A Collaboration with the University of Pittsburgh

Rights group urges Hungary to amend new media law

Amnesty International (AI) [advocacy website] called for Hungary to amend its new media law [press release] that has caused outbreaks of public protests in Budapest and Vienna. The new law took effect January 1 and creates the National Media and Communications Authority (NMHH) [official website, in Hungarian], which controls private television and radio broadcasters, newspapers and online news sites. Under the law, the government can Impose costly fines on broadcasters, newspapers and news websites if their coverage is deemed unbalanced or immoral by the media authority. AI Deputy Director of International Europe and Central Asia programme, Andrea Huber, expressed fears that the components of the new law will severely infringe upon the rights members of the media:

The vagueness of the restrictions imposed by the new media legislation is very concerning and highly likely to have an adverse effect on freedom of expression. ... Facing the possibility of stringent fines or even closure, many journalists and editors are likely to choose the 'safe' option of modifying their content. ... The breadth of the restrictions, the lack of clear guidelines for journalists and editors and the strong powers of the new regulatory body all risk placing unnecessary and disproportionate restrictions to freedom of expression in Hungary.
The law has been harshly criticized by members of the media [JURIST report], as well as other European governments, as too restrictive of free expression, and the European Commission has requested more information on the law to determine whether it complies with EU law. In response to the protests, Prime Minister Viktor Orban [official profile] has stated that he is willing to amend the law if the EU finds it discriminatory, a determination he doubts because of its similarity [EUBusiness report] to other EU media laws in his opinion.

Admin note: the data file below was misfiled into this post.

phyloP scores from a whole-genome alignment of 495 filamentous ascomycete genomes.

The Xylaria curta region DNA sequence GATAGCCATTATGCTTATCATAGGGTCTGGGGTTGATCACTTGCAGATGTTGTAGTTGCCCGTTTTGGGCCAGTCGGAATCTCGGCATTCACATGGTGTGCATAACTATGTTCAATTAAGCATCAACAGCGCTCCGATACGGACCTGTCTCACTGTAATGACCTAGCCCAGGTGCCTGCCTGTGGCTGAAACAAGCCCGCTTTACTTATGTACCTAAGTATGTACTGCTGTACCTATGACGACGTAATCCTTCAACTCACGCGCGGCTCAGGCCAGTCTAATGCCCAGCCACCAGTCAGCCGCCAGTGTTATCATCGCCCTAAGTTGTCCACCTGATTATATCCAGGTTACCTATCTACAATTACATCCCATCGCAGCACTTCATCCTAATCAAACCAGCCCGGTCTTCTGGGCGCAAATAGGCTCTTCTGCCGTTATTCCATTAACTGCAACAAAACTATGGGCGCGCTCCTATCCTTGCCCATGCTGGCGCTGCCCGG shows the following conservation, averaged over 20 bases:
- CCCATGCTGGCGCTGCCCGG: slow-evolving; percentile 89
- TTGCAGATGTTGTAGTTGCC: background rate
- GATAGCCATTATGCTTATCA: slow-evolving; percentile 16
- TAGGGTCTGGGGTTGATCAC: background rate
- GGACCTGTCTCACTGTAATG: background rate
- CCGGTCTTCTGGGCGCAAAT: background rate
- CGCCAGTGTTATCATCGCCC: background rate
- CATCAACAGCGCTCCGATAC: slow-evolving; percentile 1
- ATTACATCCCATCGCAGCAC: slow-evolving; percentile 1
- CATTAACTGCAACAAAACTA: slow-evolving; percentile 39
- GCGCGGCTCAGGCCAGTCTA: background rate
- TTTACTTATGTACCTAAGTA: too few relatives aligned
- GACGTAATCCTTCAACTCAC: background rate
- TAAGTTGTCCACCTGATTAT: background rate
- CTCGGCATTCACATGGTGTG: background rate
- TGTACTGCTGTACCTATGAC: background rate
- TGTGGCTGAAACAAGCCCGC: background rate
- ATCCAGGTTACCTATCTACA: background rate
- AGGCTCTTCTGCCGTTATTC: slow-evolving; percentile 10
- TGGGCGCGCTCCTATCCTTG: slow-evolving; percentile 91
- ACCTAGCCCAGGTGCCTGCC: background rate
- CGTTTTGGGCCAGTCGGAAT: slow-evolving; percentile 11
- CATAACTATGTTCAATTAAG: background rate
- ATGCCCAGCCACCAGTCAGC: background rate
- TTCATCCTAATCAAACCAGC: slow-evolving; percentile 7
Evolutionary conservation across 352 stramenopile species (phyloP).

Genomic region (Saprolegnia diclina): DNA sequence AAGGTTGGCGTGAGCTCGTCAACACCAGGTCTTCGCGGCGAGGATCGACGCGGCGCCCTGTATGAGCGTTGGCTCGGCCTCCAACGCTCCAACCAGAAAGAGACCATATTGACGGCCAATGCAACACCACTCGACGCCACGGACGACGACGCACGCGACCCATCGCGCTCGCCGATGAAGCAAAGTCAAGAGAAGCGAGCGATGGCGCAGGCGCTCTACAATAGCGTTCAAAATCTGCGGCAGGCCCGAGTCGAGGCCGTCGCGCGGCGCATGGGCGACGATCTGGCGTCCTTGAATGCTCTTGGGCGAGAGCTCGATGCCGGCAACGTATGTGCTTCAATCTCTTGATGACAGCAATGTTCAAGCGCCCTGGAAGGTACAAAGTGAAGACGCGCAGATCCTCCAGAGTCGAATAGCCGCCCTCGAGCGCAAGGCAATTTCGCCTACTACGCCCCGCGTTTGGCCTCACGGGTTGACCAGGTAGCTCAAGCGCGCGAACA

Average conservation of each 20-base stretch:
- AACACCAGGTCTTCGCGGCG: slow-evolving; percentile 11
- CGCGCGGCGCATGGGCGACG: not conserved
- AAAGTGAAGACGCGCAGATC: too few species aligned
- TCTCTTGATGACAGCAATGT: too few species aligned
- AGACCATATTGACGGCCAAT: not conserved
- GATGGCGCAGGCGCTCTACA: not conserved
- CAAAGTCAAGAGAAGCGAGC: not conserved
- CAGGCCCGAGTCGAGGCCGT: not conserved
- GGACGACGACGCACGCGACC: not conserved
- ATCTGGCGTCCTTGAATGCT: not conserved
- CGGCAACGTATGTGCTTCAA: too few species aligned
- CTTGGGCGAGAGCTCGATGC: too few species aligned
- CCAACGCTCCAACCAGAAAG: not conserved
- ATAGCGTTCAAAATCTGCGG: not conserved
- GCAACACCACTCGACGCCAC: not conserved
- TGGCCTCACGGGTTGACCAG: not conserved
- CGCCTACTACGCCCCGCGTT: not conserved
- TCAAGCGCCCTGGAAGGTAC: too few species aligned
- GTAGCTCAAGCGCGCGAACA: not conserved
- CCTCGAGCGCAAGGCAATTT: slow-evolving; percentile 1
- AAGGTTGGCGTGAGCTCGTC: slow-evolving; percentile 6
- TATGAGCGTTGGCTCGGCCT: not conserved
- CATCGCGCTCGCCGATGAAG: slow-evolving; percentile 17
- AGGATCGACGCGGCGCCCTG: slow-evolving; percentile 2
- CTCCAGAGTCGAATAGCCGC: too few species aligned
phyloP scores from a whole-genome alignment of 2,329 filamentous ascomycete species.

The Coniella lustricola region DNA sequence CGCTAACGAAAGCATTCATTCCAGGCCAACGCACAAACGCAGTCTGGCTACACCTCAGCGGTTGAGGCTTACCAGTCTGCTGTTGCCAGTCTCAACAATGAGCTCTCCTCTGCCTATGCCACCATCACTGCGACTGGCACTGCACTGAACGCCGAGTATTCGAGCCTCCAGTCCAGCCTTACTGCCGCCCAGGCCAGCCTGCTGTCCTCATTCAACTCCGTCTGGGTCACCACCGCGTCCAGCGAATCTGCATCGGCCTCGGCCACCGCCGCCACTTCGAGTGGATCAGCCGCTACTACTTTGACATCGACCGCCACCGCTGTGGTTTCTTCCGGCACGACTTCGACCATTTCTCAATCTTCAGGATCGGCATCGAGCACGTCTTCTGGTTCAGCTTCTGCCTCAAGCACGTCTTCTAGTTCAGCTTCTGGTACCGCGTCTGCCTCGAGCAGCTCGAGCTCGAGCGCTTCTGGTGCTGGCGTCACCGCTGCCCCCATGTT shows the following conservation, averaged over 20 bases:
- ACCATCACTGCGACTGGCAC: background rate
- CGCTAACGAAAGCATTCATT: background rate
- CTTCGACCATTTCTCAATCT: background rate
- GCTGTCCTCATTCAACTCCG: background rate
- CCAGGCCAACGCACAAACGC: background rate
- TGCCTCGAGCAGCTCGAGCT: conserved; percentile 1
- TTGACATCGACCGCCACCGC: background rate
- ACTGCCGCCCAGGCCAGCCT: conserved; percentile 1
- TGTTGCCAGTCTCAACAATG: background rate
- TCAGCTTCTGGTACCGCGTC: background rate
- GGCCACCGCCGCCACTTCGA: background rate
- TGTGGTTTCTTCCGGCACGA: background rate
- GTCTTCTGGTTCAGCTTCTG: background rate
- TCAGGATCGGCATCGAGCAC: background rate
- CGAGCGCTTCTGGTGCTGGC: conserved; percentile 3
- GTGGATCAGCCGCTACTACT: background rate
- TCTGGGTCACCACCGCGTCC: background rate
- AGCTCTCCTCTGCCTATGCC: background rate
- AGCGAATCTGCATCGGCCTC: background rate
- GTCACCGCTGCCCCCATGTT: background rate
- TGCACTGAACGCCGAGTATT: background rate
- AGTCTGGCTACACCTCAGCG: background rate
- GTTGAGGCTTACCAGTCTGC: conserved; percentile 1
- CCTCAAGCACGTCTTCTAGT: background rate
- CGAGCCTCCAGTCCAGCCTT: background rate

The Hungarian Parliament [official website, in Hungarian] approved the law [Reuters report] in December, amid protests and criticism. In 2008, the Constitutional Court of Hungary [official website] struck down [JURIST report] two proposals passed by the country's parliament to criminalize hate speech as unconstitutional infringements on the freedom of expression. The court held that the extremist speech that the amendments sought to prevent was not a danger to society because it was already marginalized. The first bill would have allowed recovery in cases where a person's ethnic group, rather than the individual person, was insulted. The second bill would have designated national, ethnic, racial or religious insults as misdemeanors punishable by up to two years in prison.

About Paper Chase

Paper Chase is JURIST's real-time legal news service, powered by a team of 30 law student reporters and editors led by law professor Bernard Hibbitts at the University of Pittsburgh School of Law. As an educational service, Paper Chase is dedicated to presenting important legal news and materials rapidly, objectively and intelligibly in an accessible format.

© Copyright JURIST Legal News and Research Services, Inc., 2013.